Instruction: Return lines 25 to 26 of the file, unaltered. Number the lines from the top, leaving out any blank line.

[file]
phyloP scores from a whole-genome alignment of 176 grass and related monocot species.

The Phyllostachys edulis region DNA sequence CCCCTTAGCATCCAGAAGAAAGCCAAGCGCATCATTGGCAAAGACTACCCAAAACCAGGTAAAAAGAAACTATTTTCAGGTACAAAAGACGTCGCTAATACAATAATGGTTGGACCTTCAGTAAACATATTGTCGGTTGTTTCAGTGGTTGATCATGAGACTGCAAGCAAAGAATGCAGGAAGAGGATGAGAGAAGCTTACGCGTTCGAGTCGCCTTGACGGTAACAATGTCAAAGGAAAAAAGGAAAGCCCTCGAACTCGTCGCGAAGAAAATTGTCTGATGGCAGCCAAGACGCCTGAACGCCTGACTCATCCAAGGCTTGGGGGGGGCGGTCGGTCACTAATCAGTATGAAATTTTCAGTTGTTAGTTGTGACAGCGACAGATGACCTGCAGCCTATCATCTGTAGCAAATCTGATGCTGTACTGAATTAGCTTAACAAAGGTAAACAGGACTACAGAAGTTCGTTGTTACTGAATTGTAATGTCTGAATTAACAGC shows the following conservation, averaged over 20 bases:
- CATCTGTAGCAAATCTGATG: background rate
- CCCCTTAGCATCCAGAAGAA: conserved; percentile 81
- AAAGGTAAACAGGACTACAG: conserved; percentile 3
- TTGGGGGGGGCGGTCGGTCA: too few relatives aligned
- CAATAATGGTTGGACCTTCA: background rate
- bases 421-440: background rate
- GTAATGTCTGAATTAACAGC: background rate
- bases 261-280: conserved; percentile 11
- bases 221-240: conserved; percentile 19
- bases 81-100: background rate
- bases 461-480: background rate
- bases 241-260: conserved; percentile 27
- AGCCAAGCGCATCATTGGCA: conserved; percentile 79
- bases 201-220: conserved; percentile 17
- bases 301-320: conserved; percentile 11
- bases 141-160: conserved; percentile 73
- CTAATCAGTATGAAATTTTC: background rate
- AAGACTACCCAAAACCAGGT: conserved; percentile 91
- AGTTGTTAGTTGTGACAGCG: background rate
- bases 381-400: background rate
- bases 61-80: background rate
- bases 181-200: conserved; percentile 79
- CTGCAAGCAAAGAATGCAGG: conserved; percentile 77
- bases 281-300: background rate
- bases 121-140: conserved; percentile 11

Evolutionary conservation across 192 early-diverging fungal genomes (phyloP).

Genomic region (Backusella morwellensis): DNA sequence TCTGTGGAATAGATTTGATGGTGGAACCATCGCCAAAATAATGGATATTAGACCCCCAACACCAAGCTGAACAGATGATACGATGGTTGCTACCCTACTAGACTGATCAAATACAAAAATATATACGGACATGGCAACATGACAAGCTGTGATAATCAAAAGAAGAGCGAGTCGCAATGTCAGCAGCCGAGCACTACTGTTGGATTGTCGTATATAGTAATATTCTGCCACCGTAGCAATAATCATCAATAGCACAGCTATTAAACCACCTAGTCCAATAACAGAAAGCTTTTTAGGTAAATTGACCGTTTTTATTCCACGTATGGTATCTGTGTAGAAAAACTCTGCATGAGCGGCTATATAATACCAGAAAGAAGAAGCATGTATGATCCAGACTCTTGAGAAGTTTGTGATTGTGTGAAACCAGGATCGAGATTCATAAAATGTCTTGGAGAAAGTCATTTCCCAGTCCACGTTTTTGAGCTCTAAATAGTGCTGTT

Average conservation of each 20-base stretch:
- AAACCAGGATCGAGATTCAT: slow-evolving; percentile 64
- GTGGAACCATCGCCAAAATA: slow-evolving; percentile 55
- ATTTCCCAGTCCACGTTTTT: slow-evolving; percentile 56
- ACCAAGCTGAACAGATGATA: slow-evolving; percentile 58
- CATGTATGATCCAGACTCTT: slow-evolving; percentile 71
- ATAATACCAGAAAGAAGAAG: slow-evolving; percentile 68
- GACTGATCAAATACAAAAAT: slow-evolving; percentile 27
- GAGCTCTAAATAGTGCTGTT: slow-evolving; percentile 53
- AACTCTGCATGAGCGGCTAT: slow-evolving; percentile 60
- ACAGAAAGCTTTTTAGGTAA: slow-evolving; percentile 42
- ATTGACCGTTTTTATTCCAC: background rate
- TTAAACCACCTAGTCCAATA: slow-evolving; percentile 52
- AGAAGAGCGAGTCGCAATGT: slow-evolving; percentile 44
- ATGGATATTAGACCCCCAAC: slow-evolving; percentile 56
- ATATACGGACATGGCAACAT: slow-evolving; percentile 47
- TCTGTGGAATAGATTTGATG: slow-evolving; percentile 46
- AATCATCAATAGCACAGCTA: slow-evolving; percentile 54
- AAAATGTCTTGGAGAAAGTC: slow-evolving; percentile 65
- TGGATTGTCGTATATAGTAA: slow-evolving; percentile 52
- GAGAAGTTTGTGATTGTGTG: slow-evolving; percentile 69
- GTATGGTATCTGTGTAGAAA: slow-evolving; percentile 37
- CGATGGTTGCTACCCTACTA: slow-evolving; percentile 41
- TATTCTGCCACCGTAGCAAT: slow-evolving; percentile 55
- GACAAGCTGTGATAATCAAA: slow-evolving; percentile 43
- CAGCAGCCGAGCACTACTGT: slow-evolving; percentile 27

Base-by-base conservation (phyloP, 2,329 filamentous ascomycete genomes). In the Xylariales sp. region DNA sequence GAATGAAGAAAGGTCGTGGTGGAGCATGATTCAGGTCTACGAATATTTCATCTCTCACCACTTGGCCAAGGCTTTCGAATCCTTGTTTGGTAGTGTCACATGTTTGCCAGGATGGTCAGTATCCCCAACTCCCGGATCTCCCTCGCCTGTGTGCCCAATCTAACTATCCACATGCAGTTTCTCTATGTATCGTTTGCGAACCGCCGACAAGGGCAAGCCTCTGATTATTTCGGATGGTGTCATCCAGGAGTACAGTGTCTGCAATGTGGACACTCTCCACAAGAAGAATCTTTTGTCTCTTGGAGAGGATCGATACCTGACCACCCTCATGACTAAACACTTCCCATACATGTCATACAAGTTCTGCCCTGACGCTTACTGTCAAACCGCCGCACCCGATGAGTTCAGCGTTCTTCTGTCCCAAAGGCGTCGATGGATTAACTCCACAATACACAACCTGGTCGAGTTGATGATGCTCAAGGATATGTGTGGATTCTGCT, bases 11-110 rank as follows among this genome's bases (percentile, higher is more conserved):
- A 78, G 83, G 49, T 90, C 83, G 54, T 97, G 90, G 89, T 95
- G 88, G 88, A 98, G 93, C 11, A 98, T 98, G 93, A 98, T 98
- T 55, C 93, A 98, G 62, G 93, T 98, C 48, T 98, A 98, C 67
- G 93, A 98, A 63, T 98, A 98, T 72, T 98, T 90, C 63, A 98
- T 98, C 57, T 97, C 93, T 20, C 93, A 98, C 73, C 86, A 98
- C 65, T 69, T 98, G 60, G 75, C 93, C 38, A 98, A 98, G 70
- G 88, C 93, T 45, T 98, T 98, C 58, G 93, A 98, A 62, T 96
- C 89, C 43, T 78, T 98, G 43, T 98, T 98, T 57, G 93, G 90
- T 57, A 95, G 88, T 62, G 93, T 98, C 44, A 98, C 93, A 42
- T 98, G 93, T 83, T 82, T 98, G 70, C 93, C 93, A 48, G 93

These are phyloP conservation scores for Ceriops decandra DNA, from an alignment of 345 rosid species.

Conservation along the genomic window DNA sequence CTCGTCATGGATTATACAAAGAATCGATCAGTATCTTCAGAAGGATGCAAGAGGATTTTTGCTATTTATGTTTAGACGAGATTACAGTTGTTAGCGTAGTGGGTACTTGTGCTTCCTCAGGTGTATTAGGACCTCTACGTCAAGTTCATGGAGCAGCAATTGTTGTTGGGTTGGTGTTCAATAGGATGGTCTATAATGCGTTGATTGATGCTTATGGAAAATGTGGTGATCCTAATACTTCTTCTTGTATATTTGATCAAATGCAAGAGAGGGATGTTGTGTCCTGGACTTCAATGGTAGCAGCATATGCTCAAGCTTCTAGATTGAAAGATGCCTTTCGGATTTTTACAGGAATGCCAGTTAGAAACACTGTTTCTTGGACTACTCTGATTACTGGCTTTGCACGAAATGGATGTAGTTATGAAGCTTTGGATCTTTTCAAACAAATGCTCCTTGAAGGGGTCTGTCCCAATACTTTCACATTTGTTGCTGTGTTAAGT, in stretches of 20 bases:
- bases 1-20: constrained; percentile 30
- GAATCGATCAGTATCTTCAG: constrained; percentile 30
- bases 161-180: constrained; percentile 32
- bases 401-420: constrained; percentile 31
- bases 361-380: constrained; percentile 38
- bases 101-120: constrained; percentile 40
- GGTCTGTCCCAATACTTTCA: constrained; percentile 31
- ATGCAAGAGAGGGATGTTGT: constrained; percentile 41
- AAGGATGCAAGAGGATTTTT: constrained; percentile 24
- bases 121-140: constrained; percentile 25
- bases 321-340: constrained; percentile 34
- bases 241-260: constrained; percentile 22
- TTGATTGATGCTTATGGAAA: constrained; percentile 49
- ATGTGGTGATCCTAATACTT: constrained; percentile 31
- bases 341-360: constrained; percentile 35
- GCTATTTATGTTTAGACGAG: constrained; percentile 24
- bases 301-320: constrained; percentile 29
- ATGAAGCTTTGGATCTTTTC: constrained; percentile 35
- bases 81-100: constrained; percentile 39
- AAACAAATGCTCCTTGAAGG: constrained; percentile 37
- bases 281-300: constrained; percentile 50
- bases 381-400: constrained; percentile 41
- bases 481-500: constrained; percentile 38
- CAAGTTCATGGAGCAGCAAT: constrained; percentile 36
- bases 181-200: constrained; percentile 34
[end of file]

- CTGCAAGCAAAGAATGCAGG: conserved; percentile 77
- bases 281-300: background rate